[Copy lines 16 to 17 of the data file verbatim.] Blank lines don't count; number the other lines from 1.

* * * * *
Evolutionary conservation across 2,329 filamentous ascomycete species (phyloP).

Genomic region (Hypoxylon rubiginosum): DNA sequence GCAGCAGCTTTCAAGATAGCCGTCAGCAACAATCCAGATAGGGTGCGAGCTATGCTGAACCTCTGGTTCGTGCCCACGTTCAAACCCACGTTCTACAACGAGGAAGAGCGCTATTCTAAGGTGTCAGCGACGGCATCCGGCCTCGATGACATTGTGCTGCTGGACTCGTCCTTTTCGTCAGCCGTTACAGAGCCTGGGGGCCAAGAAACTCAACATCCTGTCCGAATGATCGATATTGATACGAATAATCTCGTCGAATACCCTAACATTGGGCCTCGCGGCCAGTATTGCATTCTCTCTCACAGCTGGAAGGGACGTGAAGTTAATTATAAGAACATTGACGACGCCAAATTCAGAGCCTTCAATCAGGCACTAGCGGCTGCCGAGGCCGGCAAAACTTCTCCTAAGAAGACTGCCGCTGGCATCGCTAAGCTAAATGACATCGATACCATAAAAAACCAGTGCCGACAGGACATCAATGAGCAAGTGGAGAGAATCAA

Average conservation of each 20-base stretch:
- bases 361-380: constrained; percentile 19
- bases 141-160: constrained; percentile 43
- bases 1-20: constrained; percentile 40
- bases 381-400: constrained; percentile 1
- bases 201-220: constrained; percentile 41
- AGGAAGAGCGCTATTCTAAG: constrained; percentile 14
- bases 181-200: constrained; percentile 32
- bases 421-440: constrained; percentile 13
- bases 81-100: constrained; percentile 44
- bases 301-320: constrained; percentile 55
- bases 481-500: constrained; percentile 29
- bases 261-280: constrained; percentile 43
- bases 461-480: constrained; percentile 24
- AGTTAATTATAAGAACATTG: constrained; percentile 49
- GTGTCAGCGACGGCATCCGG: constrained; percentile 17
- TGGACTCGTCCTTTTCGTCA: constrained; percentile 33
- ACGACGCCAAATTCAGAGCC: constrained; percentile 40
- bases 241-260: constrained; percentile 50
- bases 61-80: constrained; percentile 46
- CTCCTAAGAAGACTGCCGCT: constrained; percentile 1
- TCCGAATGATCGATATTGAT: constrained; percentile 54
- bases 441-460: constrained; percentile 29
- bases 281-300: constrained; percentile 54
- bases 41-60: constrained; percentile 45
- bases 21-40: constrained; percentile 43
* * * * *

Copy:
- bases 461-480: constrained; percentile 24
- AGTTAATTATAAGAACATTG: constrained; percentile 49